National Review arrived in my mailbox. Between eating Dominos, entertaining Nancy, and watching '80s hokey horror flicks, I dove into it to see what info I could gleam.
Dangerous Disaffection by Henry Olsen in the June 20, 2011 issue is a prime example of why I subscribe and read National Review.
The one sentence that sums up the article the best:
Republicans can't reform entitlements if they are seen as motivated by money or as imposing their abstract vision on hard-pressed Americans' reality.
Mr. Olsen posits the GOP needs blue-collar voters or it could be wiped out. This is absolutely true.
What voters see is a function of where they sit. When working class voters see services cut that they rely upon and feel they pay for through their own taxes, they tend to notice and resent - and as the GOP found in New York and Wisconsin - reject.
What voters see and where they stand are a function of where they sit
Here are a few highlights.
- Republicans must be worried about losing the Blue Collar vote in NY-26
- To win, Republicans must learn what makes Joe Six-Pack tick
- Recent Pew poll divides voters into eight typologies, one dubbed "Disaffecteds" which is 77% white and 89% without a college degree; they oppose the left and distrust the government - but being against the left does not mean they embrace the right. Two-thirds are independent
- Disaffecteds prefer bigger government and services and aren't worried about the deficit, putting them at odds with the conservative GOP base. Disaffected prefer a combination of tax hikes and spending cuts, which are DOA with the conservative GOP base.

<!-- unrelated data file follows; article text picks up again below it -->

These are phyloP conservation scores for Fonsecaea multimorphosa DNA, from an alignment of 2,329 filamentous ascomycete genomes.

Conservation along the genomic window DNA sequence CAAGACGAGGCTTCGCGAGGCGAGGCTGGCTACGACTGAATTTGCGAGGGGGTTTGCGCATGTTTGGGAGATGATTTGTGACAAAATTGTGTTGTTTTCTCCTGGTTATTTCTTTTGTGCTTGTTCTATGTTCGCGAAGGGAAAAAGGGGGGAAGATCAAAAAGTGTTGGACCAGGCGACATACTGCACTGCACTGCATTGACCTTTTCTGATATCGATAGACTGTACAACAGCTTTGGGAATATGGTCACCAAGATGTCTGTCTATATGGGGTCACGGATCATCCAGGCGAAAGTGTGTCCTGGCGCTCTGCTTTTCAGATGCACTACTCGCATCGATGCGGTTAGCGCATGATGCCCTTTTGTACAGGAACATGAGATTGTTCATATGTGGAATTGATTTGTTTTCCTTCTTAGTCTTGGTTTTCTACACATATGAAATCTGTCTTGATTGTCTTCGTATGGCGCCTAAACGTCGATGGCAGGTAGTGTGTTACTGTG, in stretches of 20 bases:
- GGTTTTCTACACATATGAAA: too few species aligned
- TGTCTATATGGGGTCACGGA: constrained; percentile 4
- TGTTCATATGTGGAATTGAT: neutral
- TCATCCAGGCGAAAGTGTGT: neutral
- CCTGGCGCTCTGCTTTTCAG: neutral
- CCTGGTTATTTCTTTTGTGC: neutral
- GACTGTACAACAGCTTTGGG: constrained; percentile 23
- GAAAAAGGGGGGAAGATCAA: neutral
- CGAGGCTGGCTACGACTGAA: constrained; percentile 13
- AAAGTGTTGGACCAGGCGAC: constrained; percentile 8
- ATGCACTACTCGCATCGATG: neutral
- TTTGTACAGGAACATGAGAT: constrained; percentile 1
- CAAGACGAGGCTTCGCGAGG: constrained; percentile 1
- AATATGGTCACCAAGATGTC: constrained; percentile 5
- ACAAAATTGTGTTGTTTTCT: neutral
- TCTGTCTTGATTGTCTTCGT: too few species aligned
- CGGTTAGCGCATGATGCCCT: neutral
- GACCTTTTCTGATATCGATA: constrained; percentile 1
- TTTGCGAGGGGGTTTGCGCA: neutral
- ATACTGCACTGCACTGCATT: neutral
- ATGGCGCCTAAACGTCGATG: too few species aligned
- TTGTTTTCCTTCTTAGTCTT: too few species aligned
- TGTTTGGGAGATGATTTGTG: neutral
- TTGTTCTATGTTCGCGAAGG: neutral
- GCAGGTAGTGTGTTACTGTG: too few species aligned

- Social Security and Medicare are sacred.
- Only 19% support the Tea Party and believe the US should focus on domestic issues.
- These positions probably come about because they know they are less skilled than others and are extremely prideful. The pride leads them to resist being treated like pawns regardless of where the pressure comes from - "big business, big government, or big anything." I'm looking at you, Republicans.
- Republicans must demonstrate genuine sympathy for the working class (I'm looking at you Republicans in Florida and Wisconsin who simply appeared to look at working class voters and say "we're whacking this" and appeared to resist any type of input - there's a reason your polls are in the toilet).
- Republicans must emulate Reagan's rhetoric of making the average American feel special and unique. Reagan understood voters - all humans, actually - resist radical change and bend over backwards to resist it. He shaped his rhetoric around this and was built upon genuine empathy.
Republicans simply must rope the blue-collar working class back into its fold. We can't rely on Tea Partiers and what amounts to 30% of less of the electorate to win. We must understand working class voters and their concerns and demonstrate how conservatives policies are in their interests to preserve and protect what they have and what they expect.
Sound policy is sound politics.
I always tell candidates - as this article does - just because voters reject the opposition doesn't mean they embrace you and you should never read that into election results.